Vermont Becomes Second State to Take Big Steps for Bees

The Vermont legislature enacted a bill curbing the use of bee-toxic neonic pesticides on the first day of Pollinator Week.

Bumble bees feeding on a thistle.
Two bumble bees feeding on a thistle.
Credit: Michi Nordlicht

In a timely gift to its bees, butterflies, birds statewide, the Vermont legislature overrode Gov. Phil Scott’s veto yesterday to enact H.706 into law. The new law makes Vermont the second in the country, following New York, to restrict the largest uses of neonicotinoid or “neonic” pesticides—the bee-killing pesticides that may also be some of the most ecologically destructive since DDT.

The vote marks a meaningful start by Vermont’s leaders to Pollinator Week—the national week-long celebration that is too often filled with empty praise of our critical pollinating species, but little action to protect their disappearing populations. Although recent headlines imply bee populations are doing just fine, the pollinator crisis is as severe as ever, with serious risks to our food and ecosystems.

Many factors drive this crisis, but chief among them are the highly potent neonic pesticides, which have made U.S. agriculture nearly 50-times more toxic to insect life since their introduction. In turn, that toxicity has largely been driven by just one use—neonic coatings applied to corn, soybean, and other field crops seeds before planting.

While hailed as “targeted” pesticide use, the vast use of these coatings is unprecedented. For example, neonics now coat nearly every conventional corn seed planted nationwide—covering over 90 million acres—with each seed coating containing enough active ingredient to kill a quarter million bees.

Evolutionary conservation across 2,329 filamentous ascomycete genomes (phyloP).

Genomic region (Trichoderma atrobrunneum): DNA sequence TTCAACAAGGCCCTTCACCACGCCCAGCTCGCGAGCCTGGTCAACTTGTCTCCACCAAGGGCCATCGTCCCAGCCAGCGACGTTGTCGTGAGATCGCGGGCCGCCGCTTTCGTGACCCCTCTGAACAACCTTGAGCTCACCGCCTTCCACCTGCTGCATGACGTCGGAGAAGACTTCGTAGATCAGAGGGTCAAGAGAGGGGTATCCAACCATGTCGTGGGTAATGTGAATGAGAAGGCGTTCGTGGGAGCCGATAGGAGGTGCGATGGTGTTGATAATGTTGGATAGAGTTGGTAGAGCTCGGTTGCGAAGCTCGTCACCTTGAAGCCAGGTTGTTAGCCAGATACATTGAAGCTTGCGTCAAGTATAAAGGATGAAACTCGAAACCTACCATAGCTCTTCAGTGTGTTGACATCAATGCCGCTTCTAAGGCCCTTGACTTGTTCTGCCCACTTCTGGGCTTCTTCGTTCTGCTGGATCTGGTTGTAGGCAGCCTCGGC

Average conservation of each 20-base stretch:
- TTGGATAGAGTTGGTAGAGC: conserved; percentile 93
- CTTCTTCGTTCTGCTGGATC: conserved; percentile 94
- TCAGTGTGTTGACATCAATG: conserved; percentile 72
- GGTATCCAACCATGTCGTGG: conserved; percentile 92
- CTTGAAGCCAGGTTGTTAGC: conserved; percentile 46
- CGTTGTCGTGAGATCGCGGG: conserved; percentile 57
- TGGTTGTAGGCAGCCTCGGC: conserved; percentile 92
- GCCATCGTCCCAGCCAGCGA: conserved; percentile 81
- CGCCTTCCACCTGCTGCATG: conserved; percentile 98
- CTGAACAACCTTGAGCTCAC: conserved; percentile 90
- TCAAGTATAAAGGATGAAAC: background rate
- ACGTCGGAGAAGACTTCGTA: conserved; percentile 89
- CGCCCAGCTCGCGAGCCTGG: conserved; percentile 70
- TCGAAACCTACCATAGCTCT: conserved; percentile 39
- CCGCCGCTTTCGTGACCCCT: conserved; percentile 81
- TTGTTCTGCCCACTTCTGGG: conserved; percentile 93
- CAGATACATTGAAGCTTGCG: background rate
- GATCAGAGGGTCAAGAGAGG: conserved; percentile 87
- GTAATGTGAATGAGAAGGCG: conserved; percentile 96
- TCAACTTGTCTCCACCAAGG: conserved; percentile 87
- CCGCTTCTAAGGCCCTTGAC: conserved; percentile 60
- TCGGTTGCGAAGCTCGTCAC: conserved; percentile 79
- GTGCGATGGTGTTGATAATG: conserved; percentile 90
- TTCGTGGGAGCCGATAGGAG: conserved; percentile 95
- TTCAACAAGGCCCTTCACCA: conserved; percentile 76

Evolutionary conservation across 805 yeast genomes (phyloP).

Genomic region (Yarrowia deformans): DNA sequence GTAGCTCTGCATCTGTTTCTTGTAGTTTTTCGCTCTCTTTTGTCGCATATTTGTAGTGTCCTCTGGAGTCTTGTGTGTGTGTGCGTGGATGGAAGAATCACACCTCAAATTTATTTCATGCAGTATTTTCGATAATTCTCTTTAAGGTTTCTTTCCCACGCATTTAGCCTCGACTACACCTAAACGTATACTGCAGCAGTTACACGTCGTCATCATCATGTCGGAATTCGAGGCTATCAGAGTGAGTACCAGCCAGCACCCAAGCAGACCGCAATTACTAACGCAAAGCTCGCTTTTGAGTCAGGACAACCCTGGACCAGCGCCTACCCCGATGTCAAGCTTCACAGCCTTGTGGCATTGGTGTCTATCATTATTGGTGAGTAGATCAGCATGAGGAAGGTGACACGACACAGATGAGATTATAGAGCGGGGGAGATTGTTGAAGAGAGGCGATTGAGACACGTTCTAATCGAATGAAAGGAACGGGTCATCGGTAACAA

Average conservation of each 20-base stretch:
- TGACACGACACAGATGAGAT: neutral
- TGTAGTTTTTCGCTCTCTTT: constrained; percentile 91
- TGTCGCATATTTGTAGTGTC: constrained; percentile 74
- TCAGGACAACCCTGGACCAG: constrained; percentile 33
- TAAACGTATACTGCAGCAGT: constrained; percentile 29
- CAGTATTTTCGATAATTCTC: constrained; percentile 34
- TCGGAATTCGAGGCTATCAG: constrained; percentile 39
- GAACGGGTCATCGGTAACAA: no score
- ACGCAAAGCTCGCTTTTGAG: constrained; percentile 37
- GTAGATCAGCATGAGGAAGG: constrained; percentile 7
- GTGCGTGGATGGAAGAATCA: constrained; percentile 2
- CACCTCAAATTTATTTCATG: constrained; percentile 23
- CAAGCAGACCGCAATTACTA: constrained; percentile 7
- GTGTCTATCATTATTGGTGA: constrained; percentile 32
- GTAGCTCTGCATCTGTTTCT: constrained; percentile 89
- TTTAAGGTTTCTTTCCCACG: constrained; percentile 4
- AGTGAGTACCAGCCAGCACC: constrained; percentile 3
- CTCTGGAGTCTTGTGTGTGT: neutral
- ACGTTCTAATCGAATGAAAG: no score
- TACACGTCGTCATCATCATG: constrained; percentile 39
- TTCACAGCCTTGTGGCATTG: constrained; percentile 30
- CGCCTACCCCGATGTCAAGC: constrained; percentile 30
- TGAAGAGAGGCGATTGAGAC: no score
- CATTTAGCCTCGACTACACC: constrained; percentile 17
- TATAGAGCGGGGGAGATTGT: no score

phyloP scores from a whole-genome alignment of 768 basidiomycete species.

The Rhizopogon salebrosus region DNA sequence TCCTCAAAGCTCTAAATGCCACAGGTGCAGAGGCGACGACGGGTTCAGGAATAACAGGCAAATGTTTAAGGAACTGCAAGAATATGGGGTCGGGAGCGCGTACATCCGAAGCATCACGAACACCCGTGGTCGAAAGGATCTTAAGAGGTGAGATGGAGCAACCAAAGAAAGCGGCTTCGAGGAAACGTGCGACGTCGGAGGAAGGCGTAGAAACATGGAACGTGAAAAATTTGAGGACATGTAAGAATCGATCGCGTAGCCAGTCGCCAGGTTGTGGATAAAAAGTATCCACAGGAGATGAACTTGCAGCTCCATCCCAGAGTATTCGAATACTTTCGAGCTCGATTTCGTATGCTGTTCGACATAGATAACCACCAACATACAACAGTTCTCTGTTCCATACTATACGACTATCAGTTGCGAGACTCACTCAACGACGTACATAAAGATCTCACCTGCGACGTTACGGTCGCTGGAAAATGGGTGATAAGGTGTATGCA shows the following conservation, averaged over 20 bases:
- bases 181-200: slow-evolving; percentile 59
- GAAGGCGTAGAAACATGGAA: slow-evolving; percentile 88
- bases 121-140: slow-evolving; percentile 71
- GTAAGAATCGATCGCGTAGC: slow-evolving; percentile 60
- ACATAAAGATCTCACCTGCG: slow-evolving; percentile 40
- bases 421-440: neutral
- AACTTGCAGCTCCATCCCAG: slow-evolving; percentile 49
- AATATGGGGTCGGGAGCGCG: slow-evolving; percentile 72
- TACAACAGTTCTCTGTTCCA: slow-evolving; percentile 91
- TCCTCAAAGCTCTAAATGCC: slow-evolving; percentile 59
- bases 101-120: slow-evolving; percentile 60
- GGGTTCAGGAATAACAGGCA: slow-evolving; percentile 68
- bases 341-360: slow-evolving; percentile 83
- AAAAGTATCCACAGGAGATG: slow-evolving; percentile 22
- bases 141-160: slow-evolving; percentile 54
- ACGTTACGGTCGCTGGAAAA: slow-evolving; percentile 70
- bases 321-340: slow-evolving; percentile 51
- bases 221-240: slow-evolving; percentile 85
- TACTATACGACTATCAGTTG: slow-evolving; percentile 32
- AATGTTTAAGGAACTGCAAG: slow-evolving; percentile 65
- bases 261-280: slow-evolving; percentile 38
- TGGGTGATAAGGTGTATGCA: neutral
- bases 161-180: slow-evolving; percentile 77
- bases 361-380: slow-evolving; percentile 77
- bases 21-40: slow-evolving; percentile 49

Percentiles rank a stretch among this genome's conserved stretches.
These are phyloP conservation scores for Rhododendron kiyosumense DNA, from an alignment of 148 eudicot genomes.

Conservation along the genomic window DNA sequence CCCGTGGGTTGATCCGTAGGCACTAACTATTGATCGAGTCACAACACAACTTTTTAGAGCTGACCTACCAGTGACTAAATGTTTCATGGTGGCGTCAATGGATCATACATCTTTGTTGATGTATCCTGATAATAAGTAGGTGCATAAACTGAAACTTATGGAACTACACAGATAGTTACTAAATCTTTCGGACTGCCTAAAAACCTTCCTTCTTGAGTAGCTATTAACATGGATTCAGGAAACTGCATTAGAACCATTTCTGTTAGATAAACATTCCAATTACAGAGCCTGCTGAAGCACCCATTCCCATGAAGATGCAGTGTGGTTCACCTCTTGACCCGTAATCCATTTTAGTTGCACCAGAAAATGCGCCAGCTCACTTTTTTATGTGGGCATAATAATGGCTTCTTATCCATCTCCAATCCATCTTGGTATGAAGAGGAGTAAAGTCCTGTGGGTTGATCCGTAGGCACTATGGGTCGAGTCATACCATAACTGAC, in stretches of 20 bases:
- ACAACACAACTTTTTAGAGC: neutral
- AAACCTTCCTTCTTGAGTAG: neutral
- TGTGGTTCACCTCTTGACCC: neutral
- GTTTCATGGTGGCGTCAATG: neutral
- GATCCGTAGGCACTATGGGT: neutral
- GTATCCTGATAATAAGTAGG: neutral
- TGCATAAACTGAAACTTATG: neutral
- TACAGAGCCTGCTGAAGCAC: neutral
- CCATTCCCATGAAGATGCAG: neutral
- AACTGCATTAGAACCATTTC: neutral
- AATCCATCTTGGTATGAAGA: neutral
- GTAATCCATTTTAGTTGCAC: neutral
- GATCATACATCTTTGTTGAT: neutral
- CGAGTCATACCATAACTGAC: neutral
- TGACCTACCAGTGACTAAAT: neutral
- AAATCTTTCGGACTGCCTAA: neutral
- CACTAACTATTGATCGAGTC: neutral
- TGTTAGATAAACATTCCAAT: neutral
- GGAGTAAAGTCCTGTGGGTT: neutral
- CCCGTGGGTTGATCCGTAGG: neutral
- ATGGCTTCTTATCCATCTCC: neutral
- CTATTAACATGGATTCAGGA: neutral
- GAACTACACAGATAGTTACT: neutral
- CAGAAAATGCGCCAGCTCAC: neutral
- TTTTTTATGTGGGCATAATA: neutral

Worse yet, in most cases, 95+% of the pesticide coating leaches off into the environment to contaminate soil, water, plant life, and wildlife on a broad scale. The result has been hollowed out ecosystems, polluted water, and threats to human health.

The new Vermont law cuts to the heart of the problem by adopting New York’s commonsense model for reducing neonic use. Both laws recognize extensive scientific research showing a simple fact: aside from being destructive, these seed coatings fail to produce economic benefits for farmers in the vast majority of cases. That’s because they’re applied to seeds prophylactically—largely treating for pest problems that don’t exist.

The solution is simple, instead of banning these seed coatings, the new law requires only that farmers get a “prescription” from their agronomist demonstrating the coatings are needed in order to address a valid pest problem. While seemingly a small step, a similar program implemented in Canada has been revolutionary—driving neonic seed coating use on field crops to nearly 0% with no evidence of related crop loss or switching to more harmful uses. 

The law also contains other commonsense measures for reducing neonic use, taking its cues from other jurisdictions. And while neonics have been largely phased out in other areas like Europe and Canada, the law puts the Green Mountain State at the vanguard of curbing needless neonic use here in the U.S.

So this Pollinator Week, lets hear it not only for the bees, but for the great state of Vermont!

Related Issues

Related Blogs